Zika Virus Shrinks Testicles, Reduces Sperm Counts In Mice: Should Men Worry About Infertility Risks?
Zika virus infection causes infertility by shrinking the testicles and lowering the testosterone levels in male mice, reports a recent study.
Zika infection is known to affect pregnant women and cause birth defects in newborn but the recent study establishes a link between Zika and male infertility though it is not sure if the effects observed in mice translates to humans.
Previous reports have noted that Zika virus exists in men's semen for months and on account of which the Centers for Disease Control and Prevention has recommended men not to have unprotected sex for at least six months after travelling to Zika infected areas whether or not they experienced the symptoms of infection.
Michael Diamond, the study's co-senior author and Herbert S. Gasser Professor of Medicine said that the research was undertaken to study the effects of Zika infection in males. Though it is not certain if Zika affects fertility in men as in mice, the study suggests that there is also a possibility of low sperm count and low testosterone levels in men after Zika infection.
For the purpose of the study, the investigators injected healthy male mice with Zika virus. After one week of infection the virus was found to have entered the testes from the blood stream. At about two weeks of infection many cells were found to have died leading to the shrinkage of testes. The internal structure of the testes was also observed to have collapsed significantly.
Diamond noted that it is not clear whether or not the damage is reversible since the internal structures are damaged extensively. The Sertoli cells that act as the barrier between testes and bloodstream don't regenerate once damaged.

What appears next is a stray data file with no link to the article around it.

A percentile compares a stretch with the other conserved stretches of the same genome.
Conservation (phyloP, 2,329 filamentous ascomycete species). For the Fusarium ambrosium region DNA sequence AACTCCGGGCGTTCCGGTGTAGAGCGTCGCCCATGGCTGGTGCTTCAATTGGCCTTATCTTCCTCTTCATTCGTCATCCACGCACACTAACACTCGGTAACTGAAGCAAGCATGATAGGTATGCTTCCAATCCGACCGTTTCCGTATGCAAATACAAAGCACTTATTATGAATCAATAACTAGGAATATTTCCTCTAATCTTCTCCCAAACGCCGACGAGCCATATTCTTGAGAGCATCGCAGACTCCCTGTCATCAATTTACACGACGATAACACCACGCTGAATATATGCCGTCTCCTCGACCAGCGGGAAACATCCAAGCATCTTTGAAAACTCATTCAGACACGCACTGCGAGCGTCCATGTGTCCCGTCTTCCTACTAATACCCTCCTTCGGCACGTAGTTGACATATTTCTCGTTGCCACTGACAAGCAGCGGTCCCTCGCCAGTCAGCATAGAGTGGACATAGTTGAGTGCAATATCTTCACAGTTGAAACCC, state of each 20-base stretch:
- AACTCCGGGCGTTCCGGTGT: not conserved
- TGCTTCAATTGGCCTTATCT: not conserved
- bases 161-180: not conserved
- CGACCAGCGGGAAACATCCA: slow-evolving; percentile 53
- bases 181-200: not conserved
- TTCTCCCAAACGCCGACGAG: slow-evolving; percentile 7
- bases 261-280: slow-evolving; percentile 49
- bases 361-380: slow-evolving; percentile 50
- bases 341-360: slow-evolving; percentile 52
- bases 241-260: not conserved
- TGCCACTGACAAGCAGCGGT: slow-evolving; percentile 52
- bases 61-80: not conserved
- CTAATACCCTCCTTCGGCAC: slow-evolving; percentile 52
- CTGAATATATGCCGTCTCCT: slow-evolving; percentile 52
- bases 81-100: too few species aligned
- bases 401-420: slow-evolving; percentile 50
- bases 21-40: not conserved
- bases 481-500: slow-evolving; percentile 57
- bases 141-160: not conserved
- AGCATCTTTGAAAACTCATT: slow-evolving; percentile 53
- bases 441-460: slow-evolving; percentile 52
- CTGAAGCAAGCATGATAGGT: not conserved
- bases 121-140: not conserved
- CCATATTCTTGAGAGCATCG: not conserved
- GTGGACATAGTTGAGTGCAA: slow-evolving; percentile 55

It was found six weeks after infection that the sperm count in infected mice has decreased ten-folds and the testosterone levels dropped significantly. The infected mice were four times less likely to impregnate healthy females when compared to their healthy male counterparts.
Kelle Moley, the study's co-senior author said that Zika is the first known virus to cause infertility as not many microbes cross the barrier between the bloodstream and the testes.
"People often don't find out that they're infertile until they try to have children, and that could be years or decades after infection," Moley said, in press release.
The researchers noted that to be able to find if Zika virus infection affects male reproductive system human studies should be carried out in highly infected zones.
The study published is in the journal Nature on Oct. 31.
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